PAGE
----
As the population grows older, dysphagia is becoming an increasingly common condition and is believed to represent a significant healthcare problem. It has been estimated that 13–35 % of older people who live independently report dysphagic symptoms, with the vast majority failing to seek treatment (Roy et al., Ann Otol Rhinol Laryngol 116:858–865, 2007). Like other aspects of aging, presbyglutition is more associated with biological age than with chronological age. Age-related changes in swallowing can lead to impaired bolus control and transport, the slowing of pharyngeal swallow initiation, ineffective pharyngeal clearance, impaired cricopharyngeal opening, and reduced secondary esophageal peristalsis with strong consequences for independence and quality of life. The progression of biological age varies significantly from one person to the other, contributing to the heterogeneity of the aging process in each individual. In addition, there are problems that are not limited to the elderly but that seem to manifest themselves more in this population than in the young and affecting the swallowing process. These problems associated to comorbidities and certain types of medication may further complicate the swallowing process in old age.


Lower Esophageal Sphincter Masticatory Performance Tongue Pressure Tongue Strength Pharyngeal Phase 


  1. 1.
    Eurostat. Population projections 2004–2050. Eurostat; 2005. p. 6. Eurostat Press Office, Luxembourg http://europa.eu.int/comm/eurostat/
  2. 2.
    Ginocchio D, Borghi C, Schindler A. Dysphagia assessment in the elderly. Nutr Ther Metab. 2009;27(1):9–15.Google Scholar
  3. 3.
    Roy N, Stemple J, Merrill RM, Thomas L. Dysphagia in the elderly: preliminary evidence of prevalence, risk factors, and socioemotional effects. Ann Otol Rhinol Laryngol. 2007;116(11):858–65.CrossRefPubMedGoogle Scholar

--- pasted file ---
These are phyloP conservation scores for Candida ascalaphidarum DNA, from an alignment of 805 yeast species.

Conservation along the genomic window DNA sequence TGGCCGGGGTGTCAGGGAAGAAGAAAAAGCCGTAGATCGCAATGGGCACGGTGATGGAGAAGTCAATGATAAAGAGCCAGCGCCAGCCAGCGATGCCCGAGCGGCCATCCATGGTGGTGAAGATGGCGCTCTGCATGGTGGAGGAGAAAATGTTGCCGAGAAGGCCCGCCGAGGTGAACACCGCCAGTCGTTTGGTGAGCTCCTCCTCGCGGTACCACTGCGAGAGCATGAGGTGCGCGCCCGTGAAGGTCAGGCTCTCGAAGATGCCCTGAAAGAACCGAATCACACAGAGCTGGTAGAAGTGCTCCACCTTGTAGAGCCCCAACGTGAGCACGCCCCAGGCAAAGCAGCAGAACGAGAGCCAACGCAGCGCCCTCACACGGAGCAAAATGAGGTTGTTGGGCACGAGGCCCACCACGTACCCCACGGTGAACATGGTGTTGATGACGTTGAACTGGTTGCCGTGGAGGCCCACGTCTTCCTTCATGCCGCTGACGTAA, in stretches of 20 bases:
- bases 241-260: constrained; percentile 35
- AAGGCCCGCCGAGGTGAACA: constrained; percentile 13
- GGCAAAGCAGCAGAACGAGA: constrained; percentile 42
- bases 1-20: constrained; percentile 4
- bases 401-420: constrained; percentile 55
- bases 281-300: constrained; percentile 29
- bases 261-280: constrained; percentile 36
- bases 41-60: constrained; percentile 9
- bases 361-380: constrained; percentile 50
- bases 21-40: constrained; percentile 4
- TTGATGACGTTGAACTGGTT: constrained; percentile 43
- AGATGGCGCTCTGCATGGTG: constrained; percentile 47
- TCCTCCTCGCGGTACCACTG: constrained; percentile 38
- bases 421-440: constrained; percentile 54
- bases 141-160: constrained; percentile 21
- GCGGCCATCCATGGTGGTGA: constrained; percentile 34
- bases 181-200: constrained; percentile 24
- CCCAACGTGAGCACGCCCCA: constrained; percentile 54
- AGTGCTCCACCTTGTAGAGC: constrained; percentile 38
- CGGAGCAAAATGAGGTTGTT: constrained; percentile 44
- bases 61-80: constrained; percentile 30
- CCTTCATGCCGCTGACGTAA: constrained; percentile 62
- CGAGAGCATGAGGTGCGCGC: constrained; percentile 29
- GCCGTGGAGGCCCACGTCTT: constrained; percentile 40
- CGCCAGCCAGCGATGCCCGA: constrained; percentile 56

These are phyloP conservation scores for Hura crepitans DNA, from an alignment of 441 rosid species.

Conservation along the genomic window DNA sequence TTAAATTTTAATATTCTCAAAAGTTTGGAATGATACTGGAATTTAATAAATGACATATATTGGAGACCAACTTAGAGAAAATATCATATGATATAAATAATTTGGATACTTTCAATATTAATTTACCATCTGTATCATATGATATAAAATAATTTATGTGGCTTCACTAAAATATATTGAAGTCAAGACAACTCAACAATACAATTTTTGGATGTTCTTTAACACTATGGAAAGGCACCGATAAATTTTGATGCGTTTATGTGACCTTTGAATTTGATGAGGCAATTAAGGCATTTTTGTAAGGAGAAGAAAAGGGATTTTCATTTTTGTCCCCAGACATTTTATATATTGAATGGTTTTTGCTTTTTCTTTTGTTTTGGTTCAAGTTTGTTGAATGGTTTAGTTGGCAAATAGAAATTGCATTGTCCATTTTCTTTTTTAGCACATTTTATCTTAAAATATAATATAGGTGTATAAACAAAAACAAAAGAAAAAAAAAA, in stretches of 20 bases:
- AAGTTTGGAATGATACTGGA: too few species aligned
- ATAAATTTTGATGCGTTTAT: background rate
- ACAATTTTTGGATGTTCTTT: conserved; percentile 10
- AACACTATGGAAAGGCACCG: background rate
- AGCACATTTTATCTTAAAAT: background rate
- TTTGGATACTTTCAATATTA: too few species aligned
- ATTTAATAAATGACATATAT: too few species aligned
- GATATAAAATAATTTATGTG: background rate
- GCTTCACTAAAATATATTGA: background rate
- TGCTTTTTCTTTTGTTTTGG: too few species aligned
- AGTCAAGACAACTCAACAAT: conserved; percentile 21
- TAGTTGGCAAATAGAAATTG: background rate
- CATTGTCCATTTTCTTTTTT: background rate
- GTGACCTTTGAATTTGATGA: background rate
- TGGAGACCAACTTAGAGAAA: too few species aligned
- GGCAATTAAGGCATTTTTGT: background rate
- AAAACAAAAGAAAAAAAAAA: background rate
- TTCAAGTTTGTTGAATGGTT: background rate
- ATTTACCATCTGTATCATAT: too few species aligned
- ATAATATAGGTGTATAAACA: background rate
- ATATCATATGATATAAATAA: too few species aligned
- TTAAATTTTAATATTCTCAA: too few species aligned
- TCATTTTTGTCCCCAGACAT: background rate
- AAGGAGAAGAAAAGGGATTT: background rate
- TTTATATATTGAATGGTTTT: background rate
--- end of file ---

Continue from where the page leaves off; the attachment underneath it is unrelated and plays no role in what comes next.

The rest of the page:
4. 4.
    Chouinard J, Lavigne E, Villeneuve C. Weight loss, dysphagia, and outcome in advanced dementia. Dysphagia. 1998;13(3):151–5.CrossRefPubMedGoogle Scholar
  5. 5.
    Schindler O, Ruoppolo G, Schindler A. Deglutologia. Milano: Omega Edizione; 2011.Google Scholar
  6. 6.
    Schindler JS, Kelly JH. Swallowing disorders in the elderly. Laryngoscope. 2002;112(4):589–602.CrossRefPubMedGoogle Scholar
  7. 7.
    Paterson WG. Dysphagia in the elderly. Can Fam Physician. 1996;42:925–32.PubMedCentralPubMedGoogle Scholar
  8. 8.
    Prasse J, Kikano J. An overview of dysphagia in the elderly. Adv Stud Med. 2004;4(10):527–33.Google Scholar
  9. 9.
    Yoshikawa M, Yoshida M, Nagasaki T, Tanimoto K, Tsuga K, Akagawa Y. Effects of tooth loss and denture wear on tongue-tip motion in elderly dentulous and edentulous people. J Oral Rehabil. 2008;35(12):882–8.CrossRefPubMedGoogle Scholar
  10. 10.
    Youmans SR, Youmans GL, Stierwalt JA. Differences in tongue strength across age and gender: is there a diminished strength reserve? Dysphagia. 2009;24(1):57–65.CrossRefPubMedGoogle Scholar
  11. 11.